Manchester Mayor Gatsas holds off challenger Patrick ArnoldBy TED SIEFER
New Hampshire Union Leader
November 06. 2013 7:02AM
MANCHESTER — Tuesday night was a good one for incumbents in the Queen City, particularly for Mayor Ted Gatsas, who won a third term despite a spirited challenge from Alderman Patrick Arnold.
Gatsas beat Arnold 53 percent to 47 percent, winning 8,104 votes to Arnold's 7,163, according to unofficial results. This was the first mayoral election in which Gatsas did not sweep all 12 wards; Arnold picked off two, Wards 4 and 5.
Other incumbents also fared well in an election that saw record low turnout. Only 25 percent of the city's 61,100 registered voters cast ballots, a lower rate than in the last city election.
The incumbent at-large aldermen, Dan O'Neil and Joe Kelly Levasseur, both hung onto their seats, winning 8,353 votes and 6,810 respectively. The next runner-up, Will Infantine, won 5,090 votes.
Welfare Commissioner Paul Martineau, who has held the office since 2001, won another term, beating Diane Guimond 7,581 to 6,070.
The one notable upset was in Ward 10. Incumbent Phil Greazzo was defeated by Bill Barry, 677 to 771, in what may have been the hardest-fought race in the city. The closest race appears to have been in Ward 12, where Keith Hirschmann beat Roger Beauchamp, the current school board representative, by 36 votes to win the alderman's seat.
Voters also overwhelmingly rejected the proposed charter amendment, 8,206 to 5,811. The proposals would have, among other things, raised the mayor's pay to $100,000 and eliminated the health benefits for the aldermen and school board members.
At the Derryfield Country Club, where Gatsas held his victory party Tuesday night, the mayor thanked his supporters and volunteers.
He said he felt voters still sent a strong message of support, even if his margin of victory was the lowest since he was first elected in 2009.
"A win is a win is a win," he said in an interview.
He said his first priority would be the same one he expressed repeatedly during the campaign. "It's about children being able to read by the third-grade level," he said.
As for future political ambitions (Gatsas' name has repeatedly come up as a possible candidate for governor in 2014), the mayor said he was focused on the task at hand.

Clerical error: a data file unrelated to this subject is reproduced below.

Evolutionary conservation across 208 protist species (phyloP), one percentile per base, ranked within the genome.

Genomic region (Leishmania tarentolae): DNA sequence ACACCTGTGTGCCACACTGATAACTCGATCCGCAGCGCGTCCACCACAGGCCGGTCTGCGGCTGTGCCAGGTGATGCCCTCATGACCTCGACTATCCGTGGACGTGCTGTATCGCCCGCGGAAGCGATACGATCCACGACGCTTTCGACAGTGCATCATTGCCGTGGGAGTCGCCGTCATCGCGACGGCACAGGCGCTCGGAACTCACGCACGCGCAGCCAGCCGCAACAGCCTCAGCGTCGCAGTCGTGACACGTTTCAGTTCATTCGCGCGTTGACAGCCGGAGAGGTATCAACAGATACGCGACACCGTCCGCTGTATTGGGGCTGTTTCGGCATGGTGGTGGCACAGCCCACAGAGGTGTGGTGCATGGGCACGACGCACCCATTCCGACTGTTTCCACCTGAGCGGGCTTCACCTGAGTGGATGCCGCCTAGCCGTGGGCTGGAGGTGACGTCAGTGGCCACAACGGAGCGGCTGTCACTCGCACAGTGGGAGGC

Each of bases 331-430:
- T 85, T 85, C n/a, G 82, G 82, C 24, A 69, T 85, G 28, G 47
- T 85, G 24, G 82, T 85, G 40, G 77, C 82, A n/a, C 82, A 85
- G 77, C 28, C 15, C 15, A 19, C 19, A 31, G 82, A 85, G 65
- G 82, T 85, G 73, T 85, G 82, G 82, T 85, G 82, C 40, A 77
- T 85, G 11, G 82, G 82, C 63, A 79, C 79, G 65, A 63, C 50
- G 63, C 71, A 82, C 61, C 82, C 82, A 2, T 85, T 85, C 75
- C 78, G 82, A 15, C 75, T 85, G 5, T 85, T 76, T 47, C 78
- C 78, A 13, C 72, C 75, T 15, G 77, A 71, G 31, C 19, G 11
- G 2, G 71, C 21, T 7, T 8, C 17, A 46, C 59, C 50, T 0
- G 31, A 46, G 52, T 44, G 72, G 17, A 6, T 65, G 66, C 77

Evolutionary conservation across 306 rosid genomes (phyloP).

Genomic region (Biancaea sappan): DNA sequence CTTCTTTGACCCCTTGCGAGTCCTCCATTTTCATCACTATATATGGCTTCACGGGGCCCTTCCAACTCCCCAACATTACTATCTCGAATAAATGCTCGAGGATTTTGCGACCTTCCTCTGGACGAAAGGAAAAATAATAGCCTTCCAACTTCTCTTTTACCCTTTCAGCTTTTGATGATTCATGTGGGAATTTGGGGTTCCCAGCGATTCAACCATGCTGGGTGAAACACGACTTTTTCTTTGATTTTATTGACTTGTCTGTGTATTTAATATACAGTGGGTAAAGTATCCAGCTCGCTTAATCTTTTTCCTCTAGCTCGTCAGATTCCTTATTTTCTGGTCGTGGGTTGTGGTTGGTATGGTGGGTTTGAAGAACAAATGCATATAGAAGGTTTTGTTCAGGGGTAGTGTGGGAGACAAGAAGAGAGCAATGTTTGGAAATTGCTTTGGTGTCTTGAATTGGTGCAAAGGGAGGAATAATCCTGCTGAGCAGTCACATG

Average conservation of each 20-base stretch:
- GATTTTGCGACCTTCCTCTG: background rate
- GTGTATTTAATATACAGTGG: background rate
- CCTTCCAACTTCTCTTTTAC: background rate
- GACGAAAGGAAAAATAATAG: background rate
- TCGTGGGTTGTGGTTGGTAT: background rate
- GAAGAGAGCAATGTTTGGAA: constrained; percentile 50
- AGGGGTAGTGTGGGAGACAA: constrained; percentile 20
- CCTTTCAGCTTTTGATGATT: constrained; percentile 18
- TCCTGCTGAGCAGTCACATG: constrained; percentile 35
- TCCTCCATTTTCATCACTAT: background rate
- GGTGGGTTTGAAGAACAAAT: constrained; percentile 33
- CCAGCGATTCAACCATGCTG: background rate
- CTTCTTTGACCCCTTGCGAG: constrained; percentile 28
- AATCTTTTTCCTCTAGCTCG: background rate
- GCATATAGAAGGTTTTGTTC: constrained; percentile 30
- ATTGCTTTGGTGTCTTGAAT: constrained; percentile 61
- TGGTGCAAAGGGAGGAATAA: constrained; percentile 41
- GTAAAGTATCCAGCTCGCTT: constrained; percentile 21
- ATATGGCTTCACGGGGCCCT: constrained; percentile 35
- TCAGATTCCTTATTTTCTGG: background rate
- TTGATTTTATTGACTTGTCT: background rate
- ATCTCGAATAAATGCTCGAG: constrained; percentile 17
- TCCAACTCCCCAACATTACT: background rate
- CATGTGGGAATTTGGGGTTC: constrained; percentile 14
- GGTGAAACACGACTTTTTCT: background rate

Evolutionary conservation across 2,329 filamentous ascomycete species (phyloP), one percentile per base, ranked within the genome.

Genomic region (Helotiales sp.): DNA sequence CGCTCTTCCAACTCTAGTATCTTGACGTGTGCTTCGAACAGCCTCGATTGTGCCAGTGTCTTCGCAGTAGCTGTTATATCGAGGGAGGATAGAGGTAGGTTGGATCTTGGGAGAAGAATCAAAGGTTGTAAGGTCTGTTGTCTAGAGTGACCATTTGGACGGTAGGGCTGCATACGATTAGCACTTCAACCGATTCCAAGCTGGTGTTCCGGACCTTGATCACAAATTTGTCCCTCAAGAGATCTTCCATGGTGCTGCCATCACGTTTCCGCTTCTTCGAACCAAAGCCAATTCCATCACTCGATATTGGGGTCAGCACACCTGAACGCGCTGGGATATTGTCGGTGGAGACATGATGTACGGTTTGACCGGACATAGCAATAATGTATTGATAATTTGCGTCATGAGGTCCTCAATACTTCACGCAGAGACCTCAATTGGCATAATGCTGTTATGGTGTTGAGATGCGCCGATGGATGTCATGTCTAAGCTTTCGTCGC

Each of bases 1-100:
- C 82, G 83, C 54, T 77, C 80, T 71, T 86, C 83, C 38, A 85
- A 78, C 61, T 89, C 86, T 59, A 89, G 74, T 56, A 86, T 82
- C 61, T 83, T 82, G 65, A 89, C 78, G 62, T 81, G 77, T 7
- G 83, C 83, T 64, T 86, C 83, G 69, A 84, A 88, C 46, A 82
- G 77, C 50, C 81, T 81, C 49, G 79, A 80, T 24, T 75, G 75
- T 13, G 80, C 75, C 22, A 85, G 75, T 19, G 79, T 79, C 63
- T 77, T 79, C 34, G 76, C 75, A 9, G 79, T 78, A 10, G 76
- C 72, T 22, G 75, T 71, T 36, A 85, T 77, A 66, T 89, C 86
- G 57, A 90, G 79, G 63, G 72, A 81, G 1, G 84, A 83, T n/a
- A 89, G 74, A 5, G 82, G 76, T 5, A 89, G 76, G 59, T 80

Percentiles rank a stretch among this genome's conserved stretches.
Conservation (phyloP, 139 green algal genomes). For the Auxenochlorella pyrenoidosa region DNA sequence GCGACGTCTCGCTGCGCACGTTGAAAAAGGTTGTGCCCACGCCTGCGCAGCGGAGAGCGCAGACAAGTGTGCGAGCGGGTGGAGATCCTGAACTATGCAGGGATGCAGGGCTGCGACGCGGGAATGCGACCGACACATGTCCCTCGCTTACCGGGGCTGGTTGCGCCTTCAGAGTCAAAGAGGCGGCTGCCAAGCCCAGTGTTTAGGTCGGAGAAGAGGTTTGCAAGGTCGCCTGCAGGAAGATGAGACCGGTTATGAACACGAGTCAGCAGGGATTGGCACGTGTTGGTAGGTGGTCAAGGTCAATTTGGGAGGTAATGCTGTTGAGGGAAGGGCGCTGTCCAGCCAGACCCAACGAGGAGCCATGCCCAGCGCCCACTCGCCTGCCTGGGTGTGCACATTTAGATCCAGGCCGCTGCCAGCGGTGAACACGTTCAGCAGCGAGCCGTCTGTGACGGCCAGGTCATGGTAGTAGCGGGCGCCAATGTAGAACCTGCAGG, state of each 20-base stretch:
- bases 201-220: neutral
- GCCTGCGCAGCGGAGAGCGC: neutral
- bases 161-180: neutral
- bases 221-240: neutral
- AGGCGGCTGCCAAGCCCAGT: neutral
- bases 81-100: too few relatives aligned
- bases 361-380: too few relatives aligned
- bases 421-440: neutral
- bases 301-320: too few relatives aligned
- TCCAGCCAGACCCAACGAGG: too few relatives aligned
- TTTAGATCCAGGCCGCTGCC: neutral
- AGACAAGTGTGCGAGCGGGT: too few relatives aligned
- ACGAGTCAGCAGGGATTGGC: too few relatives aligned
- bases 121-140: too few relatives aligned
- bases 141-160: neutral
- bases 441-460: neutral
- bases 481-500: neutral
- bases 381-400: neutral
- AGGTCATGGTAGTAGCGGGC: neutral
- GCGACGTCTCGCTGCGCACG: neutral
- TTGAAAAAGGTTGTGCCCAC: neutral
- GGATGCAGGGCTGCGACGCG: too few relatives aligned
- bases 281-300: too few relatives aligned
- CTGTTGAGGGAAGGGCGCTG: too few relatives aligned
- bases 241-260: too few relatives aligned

"Tonight is for celebrating victory as the elected mayor of the city of Manchester," he said. "I'll let my great folks who were out there working savor it. And I'm thinking about getting some sleep tonight and going to work tomorrow morning."
Arnold, who is 30 years old and whose political resume consisted largely of the two terms he's served as Ward 12 alderman, sounded a positive theme at his campaign's party at the Pint Tavern.
"We could not be more proud," he said. "Everyone that participated in this campaign played a tremendous role ... Campaigns are about issues. We based our campaign based on the concerns of the people of this city."
Greazzo, the Ward 10 alderman who is the staunchest fiscal conservative on the board, said he wasn't disappointed by the outcome, and he insisted he would remain a voice in city politics.
"I'm sure now I won't have to bite my tongue. I can speak my opinion a little more freely. I'm sure I won't be quiet when there are things that bother me," he said.
Barry, a former police officer who enjoyed strong union support, said, "I ran a positive campaign. I stuck to it, and I'm just so happy with the support I have from my family and friends in Ward 10."
The leaders of the state Republican and Democratic parties chimed in on the results of the Manchester mayor's race.
"I want to congratulate Mayor Ted Gatsas on his successful re-election campaign," New Hampshire Republican State Committee Chairman Jennifer Horn said in a statement. "Ted ran a strong race that focused on fiscal responsibility, his record of sound management and his bold vision for the Queen City."
New Hampshire Democratic Party Chair Ray Buckley said in a statement: "Our entire city has been improved as a direct result of Patrick Arnold's work as an alderman and for the debate he brought to door steps and living rooms across Manchester."